US tariffs will remain no matter what coronavirus does to China's economy – US trade advisor
Washington will not make tariff concessions to Beijing, White House trade advisor Peter Navarro has said, amid fears that the outbreak of a deadly virus in China could take a toll on its economy.
“That’s a spin that’s coming right out of Wall Street, and it really, I think, it does a disservice to this whole crisis to bring that into the discussion,” the official told CNBC on Wednesday, when asked about the possible removal of levies on Chinese imports.Also on rt.com Could coronavirus be the recessionary catalyst that triggers a global economic downturn? RT’s Boom Bust investigates
Navarro added that the tariffs are in place because China “engages in massive unfair subsidies,” using state-owned companies to put American rivals out of business. “And the tariffs also ensure that we come back for phase two,” he said, referring to the second part of the trade deal with China.
The US and China inked ‘phase one’ of the trade agreement, intended to ease tensions between the world’s two biggest economies, on January 15. While Washington agreed not to impose new levies and lowered some existing ones, the majority of the tariffs remain in place. US President Donald Trump earlier vowed to remove them if the second part of the deal is reached, but there are concerns that it might not happen in the near future, or at all.Also on rt.com Why the coronavirus is a real threat to China's economy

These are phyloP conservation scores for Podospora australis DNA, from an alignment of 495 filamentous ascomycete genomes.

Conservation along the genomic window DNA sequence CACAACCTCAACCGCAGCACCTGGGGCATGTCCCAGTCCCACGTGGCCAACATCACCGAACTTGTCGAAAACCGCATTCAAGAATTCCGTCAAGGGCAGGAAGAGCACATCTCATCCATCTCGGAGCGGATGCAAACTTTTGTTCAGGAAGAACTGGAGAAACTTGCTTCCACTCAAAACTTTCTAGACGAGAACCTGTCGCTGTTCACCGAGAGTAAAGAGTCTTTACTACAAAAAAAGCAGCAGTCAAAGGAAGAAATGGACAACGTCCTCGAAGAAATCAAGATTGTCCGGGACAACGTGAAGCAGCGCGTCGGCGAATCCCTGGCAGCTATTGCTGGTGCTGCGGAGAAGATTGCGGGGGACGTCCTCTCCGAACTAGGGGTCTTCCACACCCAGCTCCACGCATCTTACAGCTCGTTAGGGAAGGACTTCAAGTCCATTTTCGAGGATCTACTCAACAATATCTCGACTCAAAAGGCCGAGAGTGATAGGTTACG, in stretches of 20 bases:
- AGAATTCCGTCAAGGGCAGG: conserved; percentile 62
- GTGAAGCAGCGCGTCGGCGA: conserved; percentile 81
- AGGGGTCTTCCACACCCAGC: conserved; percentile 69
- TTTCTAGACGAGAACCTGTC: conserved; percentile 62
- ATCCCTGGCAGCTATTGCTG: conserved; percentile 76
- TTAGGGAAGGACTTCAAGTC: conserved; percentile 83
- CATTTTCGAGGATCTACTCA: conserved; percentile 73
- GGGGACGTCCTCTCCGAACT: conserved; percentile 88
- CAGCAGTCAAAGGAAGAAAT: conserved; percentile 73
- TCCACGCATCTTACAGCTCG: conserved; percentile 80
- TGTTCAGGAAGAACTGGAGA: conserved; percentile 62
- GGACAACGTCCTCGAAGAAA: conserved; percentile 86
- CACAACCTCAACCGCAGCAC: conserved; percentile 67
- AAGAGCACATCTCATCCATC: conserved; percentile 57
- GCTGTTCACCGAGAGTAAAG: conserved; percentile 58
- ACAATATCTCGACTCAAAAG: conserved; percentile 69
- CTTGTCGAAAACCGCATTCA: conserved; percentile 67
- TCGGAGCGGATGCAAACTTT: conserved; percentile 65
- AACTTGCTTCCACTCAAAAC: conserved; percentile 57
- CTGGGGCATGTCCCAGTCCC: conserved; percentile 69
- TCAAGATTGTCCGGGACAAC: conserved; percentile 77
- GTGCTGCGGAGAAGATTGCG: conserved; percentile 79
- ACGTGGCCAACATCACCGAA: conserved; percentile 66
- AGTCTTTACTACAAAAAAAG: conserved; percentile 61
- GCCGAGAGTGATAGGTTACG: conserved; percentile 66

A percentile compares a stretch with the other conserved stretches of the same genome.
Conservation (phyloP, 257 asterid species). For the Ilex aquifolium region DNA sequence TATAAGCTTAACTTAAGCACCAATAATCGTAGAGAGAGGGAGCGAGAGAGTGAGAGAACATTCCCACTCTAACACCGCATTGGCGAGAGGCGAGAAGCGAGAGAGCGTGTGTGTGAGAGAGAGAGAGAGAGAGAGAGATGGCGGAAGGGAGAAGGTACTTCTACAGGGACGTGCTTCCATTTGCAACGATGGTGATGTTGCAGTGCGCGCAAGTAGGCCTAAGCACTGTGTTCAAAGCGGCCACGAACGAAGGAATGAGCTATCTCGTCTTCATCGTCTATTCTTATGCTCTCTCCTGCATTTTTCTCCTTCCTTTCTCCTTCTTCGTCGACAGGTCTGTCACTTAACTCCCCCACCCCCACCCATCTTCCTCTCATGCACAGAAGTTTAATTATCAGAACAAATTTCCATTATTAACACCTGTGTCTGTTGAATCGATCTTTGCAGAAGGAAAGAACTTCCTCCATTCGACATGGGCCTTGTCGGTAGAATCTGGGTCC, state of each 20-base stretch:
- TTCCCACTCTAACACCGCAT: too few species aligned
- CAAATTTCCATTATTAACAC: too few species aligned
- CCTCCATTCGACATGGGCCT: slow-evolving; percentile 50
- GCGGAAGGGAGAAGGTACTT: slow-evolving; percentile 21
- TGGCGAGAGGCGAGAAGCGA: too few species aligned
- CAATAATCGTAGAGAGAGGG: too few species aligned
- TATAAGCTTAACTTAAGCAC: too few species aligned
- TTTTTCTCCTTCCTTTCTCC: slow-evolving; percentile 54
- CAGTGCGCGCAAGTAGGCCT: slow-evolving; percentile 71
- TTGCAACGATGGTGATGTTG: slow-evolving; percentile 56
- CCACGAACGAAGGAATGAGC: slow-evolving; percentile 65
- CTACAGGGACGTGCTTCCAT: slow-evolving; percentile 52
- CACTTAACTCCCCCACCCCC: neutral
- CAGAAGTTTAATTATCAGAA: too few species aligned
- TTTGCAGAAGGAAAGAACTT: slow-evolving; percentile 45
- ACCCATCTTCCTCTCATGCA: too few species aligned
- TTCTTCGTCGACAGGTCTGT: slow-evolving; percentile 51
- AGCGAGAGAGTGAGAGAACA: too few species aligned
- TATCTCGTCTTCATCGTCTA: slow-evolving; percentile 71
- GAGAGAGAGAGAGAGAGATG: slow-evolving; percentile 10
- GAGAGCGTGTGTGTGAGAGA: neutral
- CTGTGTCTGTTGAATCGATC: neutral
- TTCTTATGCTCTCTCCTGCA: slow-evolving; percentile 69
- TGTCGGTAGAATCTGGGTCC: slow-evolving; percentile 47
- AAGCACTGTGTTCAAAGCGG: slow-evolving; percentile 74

Originating in China’s Wuhan, the coronavirus has been rapidly spreading across China and beyond since the end of last year. In recent weeks, the number of infected people has risen quickly, jumping to more than 7,700 as of Thursday morning and reaching the figures seen during 2003’s SARS epidemic. The death toll from the latest outbreak has climbed to 170.
While Chinese authorities are trying to stop the spread of the virus, putting cities in the epicenter on lockdown and preventing people from gathering in large numbers, many global carriers have cancelled flights to the country. Last week, foreign companies like McDonald's and Starbucks began to shut down cafes. Some US tech giants have suspended employee travel to China and closed their offices and some of their stores there.
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